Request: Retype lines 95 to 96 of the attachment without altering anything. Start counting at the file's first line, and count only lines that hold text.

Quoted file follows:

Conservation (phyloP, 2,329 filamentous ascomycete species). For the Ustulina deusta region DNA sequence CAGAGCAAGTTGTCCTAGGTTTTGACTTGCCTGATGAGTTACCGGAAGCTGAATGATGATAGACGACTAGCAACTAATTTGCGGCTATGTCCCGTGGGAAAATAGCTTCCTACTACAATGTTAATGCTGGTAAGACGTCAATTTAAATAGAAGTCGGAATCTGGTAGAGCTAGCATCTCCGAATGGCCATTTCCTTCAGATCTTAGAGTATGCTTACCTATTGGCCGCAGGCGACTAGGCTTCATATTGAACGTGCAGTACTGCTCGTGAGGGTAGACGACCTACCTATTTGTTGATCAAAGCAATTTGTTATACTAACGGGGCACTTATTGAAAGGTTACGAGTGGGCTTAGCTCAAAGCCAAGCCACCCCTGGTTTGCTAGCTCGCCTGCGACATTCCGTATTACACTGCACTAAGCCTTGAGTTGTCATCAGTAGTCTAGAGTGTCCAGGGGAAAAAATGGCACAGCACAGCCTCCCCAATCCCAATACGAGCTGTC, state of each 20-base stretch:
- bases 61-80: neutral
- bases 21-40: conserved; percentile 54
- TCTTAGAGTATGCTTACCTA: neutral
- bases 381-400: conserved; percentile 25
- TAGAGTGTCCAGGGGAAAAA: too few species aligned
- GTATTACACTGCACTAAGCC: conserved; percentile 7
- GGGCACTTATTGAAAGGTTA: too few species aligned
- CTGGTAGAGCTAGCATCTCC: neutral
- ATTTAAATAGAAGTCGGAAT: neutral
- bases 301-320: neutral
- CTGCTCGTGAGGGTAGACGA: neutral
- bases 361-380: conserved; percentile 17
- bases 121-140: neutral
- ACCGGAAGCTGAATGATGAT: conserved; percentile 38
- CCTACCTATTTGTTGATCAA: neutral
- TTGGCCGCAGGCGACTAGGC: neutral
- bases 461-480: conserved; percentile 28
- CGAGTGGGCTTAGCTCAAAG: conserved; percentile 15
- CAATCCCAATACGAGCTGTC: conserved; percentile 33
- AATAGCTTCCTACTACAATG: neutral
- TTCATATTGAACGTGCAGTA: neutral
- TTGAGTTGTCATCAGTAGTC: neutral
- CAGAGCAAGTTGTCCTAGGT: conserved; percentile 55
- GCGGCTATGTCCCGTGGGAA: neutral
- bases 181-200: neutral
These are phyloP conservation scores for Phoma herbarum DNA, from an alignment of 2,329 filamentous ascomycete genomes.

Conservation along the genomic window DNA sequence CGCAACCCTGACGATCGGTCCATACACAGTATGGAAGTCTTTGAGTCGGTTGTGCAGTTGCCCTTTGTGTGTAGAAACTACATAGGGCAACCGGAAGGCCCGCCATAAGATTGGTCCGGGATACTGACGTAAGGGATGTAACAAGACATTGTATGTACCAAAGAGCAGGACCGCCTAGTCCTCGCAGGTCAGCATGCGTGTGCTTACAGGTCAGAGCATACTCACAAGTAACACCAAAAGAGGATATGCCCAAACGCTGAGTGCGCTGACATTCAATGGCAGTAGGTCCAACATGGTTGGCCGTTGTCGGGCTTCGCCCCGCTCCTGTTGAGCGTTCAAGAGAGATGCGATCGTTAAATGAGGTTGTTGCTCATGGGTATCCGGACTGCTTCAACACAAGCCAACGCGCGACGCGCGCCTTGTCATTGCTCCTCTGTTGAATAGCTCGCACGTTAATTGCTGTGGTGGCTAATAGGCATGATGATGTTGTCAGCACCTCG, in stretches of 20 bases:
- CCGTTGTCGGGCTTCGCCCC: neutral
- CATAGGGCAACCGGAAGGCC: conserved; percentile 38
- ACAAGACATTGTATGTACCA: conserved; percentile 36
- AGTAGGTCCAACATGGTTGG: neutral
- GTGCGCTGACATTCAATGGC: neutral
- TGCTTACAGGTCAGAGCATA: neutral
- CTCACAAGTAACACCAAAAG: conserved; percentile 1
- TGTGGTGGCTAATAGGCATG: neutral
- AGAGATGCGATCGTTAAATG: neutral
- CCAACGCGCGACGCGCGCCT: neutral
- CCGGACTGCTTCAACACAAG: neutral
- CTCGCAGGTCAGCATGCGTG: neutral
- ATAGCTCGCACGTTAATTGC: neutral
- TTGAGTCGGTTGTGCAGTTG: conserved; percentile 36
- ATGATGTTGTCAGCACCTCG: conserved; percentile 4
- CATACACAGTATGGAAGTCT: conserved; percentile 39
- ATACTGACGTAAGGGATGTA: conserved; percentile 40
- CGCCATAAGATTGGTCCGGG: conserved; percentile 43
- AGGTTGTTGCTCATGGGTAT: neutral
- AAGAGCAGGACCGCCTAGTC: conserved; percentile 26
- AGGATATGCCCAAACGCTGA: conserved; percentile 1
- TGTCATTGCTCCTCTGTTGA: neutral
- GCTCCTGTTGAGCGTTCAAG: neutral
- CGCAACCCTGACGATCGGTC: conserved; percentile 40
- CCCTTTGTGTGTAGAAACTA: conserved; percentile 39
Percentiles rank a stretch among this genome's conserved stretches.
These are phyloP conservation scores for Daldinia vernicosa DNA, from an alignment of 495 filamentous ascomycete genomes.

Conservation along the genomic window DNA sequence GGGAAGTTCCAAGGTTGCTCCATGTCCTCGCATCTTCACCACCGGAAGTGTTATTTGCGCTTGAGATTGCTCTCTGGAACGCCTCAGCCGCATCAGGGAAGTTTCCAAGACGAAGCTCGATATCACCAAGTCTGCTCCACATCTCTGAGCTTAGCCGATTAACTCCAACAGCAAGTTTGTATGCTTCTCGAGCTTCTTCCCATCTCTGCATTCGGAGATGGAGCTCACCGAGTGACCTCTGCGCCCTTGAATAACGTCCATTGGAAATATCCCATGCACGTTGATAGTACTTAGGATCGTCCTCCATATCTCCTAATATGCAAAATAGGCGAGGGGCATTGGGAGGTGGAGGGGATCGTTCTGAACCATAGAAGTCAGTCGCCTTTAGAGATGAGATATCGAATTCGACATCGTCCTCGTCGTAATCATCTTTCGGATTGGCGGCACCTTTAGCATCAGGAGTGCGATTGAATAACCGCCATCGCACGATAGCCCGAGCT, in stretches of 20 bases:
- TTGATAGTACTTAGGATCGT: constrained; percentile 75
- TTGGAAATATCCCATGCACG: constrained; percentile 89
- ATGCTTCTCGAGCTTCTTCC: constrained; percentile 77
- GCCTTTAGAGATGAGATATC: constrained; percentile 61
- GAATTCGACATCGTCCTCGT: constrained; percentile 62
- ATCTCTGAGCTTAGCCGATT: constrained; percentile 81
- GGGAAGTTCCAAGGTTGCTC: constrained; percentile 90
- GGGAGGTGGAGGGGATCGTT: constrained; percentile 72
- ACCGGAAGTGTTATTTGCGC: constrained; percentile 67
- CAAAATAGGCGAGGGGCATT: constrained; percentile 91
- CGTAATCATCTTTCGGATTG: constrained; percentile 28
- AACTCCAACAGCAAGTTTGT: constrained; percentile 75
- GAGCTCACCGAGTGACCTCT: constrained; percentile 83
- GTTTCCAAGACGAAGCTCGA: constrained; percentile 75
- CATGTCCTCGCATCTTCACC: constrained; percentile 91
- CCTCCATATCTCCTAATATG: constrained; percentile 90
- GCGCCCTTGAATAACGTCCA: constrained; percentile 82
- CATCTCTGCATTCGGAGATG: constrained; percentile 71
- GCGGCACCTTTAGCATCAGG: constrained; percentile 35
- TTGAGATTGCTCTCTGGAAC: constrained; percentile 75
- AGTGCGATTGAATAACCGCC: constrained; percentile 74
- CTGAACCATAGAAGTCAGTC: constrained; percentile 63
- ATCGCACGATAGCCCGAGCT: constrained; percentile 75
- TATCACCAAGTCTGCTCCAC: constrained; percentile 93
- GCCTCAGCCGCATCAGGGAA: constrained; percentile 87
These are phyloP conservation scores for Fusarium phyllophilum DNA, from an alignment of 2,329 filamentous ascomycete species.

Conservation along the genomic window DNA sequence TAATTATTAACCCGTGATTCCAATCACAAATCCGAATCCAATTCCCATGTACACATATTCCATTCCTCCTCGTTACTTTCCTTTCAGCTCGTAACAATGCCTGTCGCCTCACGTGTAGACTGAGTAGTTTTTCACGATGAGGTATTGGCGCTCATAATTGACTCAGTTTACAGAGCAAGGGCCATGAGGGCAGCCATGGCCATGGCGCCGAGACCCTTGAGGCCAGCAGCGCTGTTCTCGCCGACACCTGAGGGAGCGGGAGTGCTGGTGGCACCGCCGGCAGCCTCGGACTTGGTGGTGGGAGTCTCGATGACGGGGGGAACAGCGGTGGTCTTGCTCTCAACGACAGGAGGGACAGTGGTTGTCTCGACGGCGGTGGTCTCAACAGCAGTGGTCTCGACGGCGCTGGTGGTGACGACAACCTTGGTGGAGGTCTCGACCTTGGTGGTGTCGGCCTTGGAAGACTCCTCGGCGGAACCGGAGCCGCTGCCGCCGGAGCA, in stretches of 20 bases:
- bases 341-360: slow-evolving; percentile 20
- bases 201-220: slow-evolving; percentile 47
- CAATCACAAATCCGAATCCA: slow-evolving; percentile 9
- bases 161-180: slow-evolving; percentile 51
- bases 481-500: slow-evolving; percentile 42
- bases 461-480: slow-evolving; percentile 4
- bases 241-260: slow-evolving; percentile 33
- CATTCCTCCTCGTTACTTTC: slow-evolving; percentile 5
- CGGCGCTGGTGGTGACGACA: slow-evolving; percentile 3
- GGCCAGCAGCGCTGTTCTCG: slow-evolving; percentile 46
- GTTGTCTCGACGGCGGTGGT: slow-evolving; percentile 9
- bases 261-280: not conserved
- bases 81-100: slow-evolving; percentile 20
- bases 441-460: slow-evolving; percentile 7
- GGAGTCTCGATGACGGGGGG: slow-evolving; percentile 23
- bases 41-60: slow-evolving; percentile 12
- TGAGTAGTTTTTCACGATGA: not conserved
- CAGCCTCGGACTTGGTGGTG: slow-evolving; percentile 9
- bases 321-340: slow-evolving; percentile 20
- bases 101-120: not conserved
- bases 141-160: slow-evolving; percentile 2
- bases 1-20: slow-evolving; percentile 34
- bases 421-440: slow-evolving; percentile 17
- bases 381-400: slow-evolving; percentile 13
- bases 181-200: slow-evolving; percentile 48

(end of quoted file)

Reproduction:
- bases 261-280: not conserved
- bases 81-100: slow-evolving; percentile 20